Who Do You Amplify?

What women outside the White House can learn from those in the White House.

October 20, 2016

I've been thinking about the way that women in the White House have worked to amplify their ideas. These women made sure to make a point, repeat it, and give credit to the original person. This “amplified” women’s voices in the White House, and apparently it has worked well. How do you amplify your colleagues or yourself? Academics tend to promote themselves and others in different ways, but many still find the idea of having to promote distasteful. Let's assume that you don't? What are the tactics that you use? And, think about which tactics have failed miserably.

When I put my course together, I often will review colleagues' new articles and books to see if there is something that I can adopt in my course. I view this as a form of promotion--the promotion of their scholarly work. This can include their work on blogs, op-eds or Twitter, as I think it's important for our students to see different type of scholarly engagement in the course of a week's reading material. I want students to also see their professors’ names in the syllabus since they might not know that Dr. Amy Verdun is a well-known Europeanist and has published numerous articles and books. Our students tend to see us in one way—as their professor or instructor of record and might not be familiar with what we do in the other parts of our academic lives.

I also am mindful of the type of examples I use in class or the images in my slide deck. I want to promote a myriad of ideas to engage some hearty class discussion. This is a form of academic community building, and the students can see the philosophical engagements between scholars in the sub-field. These scope and method debates are important to their learning in the sub-fields of Political Science and Gender Studies. I am noting these two disciplines, as these are the two that I am most familiar with as an instructor.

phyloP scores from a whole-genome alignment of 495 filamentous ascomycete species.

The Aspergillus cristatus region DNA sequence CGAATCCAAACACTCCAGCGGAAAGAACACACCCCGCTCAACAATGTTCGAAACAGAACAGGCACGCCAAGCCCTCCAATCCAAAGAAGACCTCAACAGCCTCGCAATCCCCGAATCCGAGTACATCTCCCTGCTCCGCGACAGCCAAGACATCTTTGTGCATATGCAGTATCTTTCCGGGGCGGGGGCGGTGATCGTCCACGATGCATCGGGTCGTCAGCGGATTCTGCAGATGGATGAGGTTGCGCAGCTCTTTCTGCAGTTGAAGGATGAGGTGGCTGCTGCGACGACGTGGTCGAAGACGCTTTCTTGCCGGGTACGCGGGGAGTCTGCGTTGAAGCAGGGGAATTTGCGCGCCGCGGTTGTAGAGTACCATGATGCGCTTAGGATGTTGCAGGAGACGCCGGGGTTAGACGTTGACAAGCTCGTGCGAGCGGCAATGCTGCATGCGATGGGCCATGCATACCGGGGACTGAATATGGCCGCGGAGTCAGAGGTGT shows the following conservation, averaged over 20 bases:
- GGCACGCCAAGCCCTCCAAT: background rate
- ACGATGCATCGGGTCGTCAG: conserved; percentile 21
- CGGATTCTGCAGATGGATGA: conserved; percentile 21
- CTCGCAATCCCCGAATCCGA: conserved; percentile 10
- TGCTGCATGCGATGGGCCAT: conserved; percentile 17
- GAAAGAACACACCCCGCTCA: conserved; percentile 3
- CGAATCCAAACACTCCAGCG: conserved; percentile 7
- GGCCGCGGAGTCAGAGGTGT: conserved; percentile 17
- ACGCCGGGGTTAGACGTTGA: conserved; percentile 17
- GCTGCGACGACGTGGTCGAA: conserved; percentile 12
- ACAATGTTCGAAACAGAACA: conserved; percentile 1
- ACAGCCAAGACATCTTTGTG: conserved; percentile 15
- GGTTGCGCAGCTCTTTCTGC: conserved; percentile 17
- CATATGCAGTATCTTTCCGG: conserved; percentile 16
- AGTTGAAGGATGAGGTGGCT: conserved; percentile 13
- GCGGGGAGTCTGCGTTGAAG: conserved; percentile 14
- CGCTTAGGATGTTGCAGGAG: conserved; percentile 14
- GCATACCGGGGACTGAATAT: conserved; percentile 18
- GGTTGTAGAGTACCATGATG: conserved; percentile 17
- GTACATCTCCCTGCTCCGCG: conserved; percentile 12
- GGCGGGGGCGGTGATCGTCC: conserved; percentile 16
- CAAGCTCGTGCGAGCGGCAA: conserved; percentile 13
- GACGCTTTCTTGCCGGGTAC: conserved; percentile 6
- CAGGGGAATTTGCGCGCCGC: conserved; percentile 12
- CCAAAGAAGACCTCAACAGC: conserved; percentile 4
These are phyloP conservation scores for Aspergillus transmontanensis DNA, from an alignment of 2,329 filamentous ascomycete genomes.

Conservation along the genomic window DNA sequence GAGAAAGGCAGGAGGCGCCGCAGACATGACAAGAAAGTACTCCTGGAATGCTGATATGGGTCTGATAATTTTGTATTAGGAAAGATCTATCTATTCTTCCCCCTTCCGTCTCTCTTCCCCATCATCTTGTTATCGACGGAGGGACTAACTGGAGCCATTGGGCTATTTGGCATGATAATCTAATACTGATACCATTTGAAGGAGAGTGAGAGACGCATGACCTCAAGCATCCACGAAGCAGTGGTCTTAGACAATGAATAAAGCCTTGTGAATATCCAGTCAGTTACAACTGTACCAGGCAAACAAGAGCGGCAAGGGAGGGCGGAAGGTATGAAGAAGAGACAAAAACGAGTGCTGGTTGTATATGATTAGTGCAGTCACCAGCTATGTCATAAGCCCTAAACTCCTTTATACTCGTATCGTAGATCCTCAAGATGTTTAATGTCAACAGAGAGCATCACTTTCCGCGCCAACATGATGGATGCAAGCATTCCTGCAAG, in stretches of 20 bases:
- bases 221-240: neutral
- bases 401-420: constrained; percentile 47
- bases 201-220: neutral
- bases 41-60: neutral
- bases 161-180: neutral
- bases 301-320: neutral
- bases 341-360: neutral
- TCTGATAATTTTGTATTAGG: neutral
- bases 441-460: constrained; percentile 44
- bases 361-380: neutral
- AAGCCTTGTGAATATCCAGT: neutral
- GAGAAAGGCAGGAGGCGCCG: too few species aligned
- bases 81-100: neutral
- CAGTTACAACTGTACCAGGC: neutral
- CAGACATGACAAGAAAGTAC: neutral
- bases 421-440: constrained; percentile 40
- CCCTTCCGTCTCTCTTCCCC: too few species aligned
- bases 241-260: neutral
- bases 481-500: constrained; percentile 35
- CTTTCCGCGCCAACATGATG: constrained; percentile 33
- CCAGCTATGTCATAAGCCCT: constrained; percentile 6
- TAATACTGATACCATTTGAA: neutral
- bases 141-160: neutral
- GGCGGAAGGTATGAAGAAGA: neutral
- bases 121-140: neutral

Thinking about who you promote also might offer you a chance to think about some blind spots in your syllabi, article, book project or your conference panel that you're coordinating. Does everyone look like you? Is your project diverse in terms of ideas, philosophy, training, region, gender, and race? I know that we can use more categories here. However, this is a start for thinking about who you promote. I have had the promotion fail when the book or article was weak. And, when this has happened, I am honest with my students.

I want to amplify good ideas and provocative ideas that get my students to think and to respond to within their assignments, but after class, too. A good class should stick to them and return the next term or a year later. Our amplification of others is important, and so are the silences. And, if you are thinking about putting a panel or other project together, think about the composition of the colleagues and their work. Right now is a good time to review your syllabus for next term or next year.


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